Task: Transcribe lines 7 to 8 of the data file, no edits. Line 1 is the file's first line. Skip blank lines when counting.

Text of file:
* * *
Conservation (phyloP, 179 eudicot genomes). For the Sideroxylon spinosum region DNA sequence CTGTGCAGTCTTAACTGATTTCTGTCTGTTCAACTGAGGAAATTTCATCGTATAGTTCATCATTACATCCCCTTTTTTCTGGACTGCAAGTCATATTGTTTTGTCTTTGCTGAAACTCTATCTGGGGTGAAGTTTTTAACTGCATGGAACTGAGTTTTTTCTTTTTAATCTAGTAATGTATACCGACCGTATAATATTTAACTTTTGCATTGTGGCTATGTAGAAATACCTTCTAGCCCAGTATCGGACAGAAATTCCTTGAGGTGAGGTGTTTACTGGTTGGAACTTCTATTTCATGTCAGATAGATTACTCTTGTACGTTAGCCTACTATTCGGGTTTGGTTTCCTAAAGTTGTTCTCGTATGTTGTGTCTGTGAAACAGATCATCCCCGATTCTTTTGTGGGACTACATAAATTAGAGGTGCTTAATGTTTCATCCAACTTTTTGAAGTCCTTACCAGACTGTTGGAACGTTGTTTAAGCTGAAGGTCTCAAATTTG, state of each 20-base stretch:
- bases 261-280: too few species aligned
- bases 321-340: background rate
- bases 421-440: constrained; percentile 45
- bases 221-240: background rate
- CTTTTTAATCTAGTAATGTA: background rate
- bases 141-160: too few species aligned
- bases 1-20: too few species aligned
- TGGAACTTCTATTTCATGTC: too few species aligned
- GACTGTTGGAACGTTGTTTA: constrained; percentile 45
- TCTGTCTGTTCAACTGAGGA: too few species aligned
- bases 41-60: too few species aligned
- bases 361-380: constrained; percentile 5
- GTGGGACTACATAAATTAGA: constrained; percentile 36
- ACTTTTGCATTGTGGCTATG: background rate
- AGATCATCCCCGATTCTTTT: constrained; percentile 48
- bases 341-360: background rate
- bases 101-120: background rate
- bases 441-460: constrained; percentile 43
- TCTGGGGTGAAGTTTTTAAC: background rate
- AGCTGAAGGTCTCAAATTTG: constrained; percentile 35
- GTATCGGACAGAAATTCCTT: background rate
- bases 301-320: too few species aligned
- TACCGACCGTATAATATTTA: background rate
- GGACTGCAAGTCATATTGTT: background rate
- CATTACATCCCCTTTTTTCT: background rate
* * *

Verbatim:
- bases 141-160: too few species aligned
- bases 1-20: too few species aligned